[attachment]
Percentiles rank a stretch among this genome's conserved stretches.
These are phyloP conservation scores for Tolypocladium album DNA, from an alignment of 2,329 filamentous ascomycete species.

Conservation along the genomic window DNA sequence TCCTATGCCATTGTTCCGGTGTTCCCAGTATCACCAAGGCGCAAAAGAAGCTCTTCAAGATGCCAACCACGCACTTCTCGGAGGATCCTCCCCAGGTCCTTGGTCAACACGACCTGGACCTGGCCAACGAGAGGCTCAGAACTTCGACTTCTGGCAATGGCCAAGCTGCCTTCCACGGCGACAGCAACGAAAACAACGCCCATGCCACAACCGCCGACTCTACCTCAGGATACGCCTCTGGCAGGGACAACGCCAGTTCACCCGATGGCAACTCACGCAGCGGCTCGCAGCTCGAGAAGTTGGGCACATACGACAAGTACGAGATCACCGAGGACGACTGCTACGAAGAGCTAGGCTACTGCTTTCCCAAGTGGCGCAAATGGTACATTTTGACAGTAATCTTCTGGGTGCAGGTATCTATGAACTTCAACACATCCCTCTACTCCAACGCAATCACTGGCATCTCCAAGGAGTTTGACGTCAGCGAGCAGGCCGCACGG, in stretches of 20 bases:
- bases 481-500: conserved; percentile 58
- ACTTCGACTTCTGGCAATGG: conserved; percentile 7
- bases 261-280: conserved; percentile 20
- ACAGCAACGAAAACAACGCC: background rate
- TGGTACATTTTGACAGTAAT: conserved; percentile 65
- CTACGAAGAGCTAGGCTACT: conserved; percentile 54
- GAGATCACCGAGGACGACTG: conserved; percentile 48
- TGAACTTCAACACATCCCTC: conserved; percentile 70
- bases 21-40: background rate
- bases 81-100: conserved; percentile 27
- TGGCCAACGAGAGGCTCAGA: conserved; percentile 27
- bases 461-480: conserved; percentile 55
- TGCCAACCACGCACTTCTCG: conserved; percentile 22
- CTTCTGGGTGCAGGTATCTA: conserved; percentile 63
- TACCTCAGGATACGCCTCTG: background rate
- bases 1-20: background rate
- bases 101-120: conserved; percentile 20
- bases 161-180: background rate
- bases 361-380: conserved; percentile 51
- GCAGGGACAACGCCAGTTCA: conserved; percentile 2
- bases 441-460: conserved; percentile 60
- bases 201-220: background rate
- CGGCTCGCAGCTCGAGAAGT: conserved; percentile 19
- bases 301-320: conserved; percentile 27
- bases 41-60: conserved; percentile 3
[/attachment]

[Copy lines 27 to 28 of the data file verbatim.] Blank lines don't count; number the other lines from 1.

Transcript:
- bases 301-320: conserved; percentile 27
- bases 41-60: conserved; percentile 3